The mob riot on the Capitol Building was disgusting, violent, and deadly. It’s still not a coup. And that matters.
from Defense One
Media www.rajawalisiber.com It’s not a coup. It’s awful. It sucks. It’s appalling. It’s illegal. It’s ugly. It’s not a coup.
Coups don’t ask permission from courts and parliaments. Coups don’t come without any military, police, secret police, or armed forces of any kind on their side. Coups don’t let free press be the free press. Coups don’t beg for it over Twitter. Coups don’t rely on nearly-spontaneous, short-lived, mostly unarmed mobs to break into one building.
There’s a lot of debate over this word on social media today. How much opposition to an existing government is enough to qualify as a coup?
Britannica says: “Coup d’état, also called coup, the sudden, violent overthrow of an existing government by a small group. The chief prerequisite for a coup is control of all or part of the armed forces, the police, and other military elements.”
Merriam-Webster says a coup is much less: “a sudden decisive exercise of force in politics — especially: the violent overthrow or alteration of an existing government by a small group.”
But the fact that we are debating whether what is happening in the United States today is a coup should be clue enough that it’s not. Congress was already back in session debating in the hall where today’s alleged “coup” occurred, less than six hours after it began.
But let’s consider it.
Has Donald Trump or anyone around him commandeered battalions, brigades, squads of any military unit to help him keep power? No.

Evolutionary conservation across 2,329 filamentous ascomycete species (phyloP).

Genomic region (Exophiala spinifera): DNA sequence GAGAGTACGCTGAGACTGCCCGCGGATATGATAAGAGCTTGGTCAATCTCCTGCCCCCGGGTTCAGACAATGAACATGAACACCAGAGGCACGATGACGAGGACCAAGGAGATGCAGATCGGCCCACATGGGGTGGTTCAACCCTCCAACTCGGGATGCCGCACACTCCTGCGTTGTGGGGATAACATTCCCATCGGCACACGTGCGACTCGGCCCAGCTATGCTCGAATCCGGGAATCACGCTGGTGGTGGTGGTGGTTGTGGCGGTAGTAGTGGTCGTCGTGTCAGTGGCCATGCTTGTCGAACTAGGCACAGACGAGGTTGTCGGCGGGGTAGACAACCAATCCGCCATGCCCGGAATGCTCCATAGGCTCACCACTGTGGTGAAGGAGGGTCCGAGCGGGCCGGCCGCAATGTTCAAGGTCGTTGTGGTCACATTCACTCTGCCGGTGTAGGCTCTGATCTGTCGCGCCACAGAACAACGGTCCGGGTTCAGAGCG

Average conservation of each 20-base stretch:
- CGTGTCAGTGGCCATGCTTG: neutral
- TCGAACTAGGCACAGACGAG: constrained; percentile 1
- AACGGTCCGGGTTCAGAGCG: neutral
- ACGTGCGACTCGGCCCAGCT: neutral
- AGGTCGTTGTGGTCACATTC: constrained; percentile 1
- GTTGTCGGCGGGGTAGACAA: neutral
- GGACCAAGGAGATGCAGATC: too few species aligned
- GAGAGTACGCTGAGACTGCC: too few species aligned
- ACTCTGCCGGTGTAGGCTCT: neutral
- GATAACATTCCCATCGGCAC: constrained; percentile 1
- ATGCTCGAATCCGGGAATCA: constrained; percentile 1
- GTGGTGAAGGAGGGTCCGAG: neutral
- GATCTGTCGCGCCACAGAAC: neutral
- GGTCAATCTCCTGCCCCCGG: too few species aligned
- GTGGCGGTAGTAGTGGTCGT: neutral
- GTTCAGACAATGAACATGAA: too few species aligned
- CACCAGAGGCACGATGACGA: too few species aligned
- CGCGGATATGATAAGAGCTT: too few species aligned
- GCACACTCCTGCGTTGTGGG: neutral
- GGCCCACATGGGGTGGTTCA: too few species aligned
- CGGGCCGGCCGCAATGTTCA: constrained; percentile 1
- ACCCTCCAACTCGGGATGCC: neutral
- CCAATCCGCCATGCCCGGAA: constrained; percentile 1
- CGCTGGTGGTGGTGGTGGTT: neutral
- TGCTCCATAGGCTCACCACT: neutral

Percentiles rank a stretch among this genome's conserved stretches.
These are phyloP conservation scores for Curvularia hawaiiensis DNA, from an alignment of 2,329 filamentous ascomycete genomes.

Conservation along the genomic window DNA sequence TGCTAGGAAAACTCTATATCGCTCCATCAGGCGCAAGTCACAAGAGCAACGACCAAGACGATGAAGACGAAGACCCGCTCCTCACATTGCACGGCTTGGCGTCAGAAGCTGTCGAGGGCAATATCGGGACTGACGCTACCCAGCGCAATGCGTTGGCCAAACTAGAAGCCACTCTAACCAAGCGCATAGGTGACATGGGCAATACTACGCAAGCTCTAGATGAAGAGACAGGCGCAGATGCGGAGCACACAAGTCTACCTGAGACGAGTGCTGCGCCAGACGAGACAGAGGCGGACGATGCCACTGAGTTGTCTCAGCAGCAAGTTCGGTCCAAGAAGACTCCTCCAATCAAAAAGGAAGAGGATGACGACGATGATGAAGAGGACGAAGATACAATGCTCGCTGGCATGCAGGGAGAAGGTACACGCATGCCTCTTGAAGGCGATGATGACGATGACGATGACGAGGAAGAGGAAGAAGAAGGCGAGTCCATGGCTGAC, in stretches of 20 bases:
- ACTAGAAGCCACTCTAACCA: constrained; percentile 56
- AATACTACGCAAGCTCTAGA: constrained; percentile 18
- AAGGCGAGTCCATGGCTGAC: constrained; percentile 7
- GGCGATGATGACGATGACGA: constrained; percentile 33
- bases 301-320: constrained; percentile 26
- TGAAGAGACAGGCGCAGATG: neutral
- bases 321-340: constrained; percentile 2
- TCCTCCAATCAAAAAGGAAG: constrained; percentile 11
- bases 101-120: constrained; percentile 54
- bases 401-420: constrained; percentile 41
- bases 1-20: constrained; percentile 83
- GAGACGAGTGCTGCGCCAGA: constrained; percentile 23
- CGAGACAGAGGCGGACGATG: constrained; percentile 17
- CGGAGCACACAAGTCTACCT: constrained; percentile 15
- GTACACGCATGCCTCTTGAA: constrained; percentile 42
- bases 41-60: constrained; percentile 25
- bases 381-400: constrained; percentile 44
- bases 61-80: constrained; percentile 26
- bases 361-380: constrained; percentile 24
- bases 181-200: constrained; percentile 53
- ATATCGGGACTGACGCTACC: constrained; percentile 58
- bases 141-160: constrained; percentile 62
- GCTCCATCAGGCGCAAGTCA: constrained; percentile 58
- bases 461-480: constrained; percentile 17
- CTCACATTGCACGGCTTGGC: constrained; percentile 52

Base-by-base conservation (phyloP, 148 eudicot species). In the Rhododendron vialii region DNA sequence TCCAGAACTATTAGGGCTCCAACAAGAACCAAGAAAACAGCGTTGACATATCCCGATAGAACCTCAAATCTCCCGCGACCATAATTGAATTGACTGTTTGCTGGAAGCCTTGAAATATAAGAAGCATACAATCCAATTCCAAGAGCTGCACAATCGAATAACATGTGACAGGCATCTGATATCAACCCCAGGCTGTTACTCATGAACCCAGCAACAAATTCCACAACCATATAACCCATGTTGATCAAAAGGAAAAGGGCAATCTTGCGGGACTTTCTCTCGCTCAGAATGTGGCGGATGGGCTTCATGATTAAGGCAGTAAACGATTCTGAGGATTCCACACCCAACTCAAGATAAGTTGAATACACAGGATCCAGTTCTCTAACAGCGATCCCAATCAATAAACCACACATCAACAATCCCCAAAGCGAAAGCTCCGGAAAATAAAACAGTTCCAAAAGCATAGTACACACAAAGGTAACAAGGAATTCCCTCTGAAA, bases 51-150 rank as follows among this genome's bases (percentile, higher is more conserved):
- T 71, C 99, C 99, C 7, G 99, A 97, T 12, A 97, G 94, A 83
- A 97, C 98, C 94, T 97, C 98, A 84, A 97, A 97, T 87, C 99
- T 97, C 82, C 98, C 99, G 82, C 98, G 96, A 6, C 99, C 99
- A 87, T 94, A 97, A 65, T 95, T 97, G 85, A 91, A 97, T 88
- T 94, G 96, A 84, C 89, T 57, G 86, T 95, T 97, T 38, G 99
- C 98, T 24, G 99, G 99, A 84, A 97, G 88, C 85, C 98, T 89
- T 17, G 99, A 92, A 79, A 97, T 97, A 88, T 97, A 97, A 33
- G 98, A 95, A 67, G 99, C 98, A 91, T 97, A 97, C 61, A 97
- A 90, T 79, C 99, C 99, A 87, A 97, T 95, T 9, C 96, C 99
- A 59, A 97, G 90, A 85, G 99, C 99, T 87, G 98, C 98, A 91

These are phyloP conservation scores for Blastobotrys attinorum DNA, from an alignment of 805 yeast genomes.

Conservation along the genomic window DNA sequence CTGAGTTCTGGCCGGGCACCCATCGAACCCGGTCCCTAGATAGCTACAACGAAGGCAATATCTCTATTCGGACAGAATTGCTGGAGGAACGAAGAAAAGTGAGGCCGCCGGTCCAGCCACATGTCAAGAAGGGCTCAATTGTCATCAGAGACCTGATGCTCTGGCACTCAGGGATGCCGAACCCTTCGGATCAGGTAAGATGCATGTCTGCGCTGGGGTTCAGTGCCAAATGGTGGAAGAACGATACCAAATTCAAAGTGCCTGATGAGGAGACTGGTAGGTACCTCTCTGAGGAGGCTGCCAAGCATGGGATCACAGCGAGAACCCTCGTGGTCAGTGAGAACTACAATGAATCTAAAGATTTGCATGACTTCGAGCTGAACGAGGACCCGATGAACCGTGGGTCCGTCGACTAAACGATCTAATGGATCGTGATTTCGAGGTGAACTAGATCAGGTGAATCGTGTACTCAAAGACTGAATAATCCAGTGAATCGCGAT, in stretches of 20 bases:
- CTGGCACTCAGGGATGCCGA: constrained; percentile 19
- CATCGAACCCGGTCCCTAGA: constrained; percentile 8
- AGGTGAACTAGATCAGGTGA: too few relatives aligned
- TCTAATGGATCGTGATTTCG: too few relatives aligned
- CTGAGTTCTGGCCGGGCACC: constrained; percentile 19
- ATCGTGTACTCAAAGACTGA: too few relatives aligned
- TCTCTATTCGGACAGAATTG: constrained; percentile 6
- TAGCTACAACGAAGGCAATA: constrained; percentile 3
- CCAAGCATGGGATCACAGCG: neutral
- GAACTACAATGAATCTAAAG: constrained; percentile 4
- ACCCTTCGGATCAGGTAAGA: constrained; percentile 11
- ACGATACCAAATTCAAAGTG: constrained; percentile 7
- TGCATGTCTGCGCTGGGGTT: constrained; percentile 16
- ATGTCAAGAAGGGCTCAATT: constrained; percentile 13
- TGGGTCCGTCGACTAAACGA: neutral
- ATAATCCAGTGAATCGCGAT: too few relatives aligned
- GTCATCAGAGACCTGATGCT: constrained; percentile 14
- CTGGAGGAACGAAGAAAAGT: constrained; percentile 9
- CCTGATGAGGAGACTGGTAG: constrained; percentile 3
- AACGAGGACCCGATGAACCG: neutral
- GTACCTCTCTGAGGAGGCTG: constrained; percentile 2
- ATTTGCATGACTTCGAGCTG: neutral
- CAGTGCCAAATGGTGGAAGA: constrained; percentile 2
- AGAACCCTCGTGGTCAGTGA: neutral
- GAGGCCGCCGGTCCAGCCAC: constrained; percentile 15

Are fighter jets scrambling above, dropping bombs on government positions, intimidating national military forces? No.
Are tanks rolling in the streets? No.
Are Democratic leaders like Joe Biden, House Speaker Nancy Pelosi, or Senate Minority Leader Chuck Schumer under arrest by Trump-loyalist forces? No.
Are Trump supporters throwing up every legal roadblock to Joe Biden’s peaceful transition that they can? Yes. Are factions of the government defying laws and authorities to maintain the president’s power? No.
Did Trump encourage today’s brand of violent rejection of government for four years and right on through the riot on Capitol Hill? Yes. Did he order today’s actions, order the Capitol Police to let it all happen, and is he or his team leading other orchestrated unlawful avenues to hold power? No, not that we know of.
Do you think Republican Senators Ted Cruz and Josh Hawley were orchestrating a coup? Give me a break. On Wednesday, they were orchestrating a political headache by lining up members to make speeches on cable TV and lining up supporting senators in the legislature.
In Turkey in 2016, coup plotters blew a hole the size of a car through the wall of the legislature that killed 12 people. I saw the hole. On a trip with Defense Secretary Ash Carter through Ankara, our press motorcade waited outside the building where the American military leader was shown exactly what Turkey’s government withstood. We concluded that Turkish officials left the hole open and rubble uncleared as a message.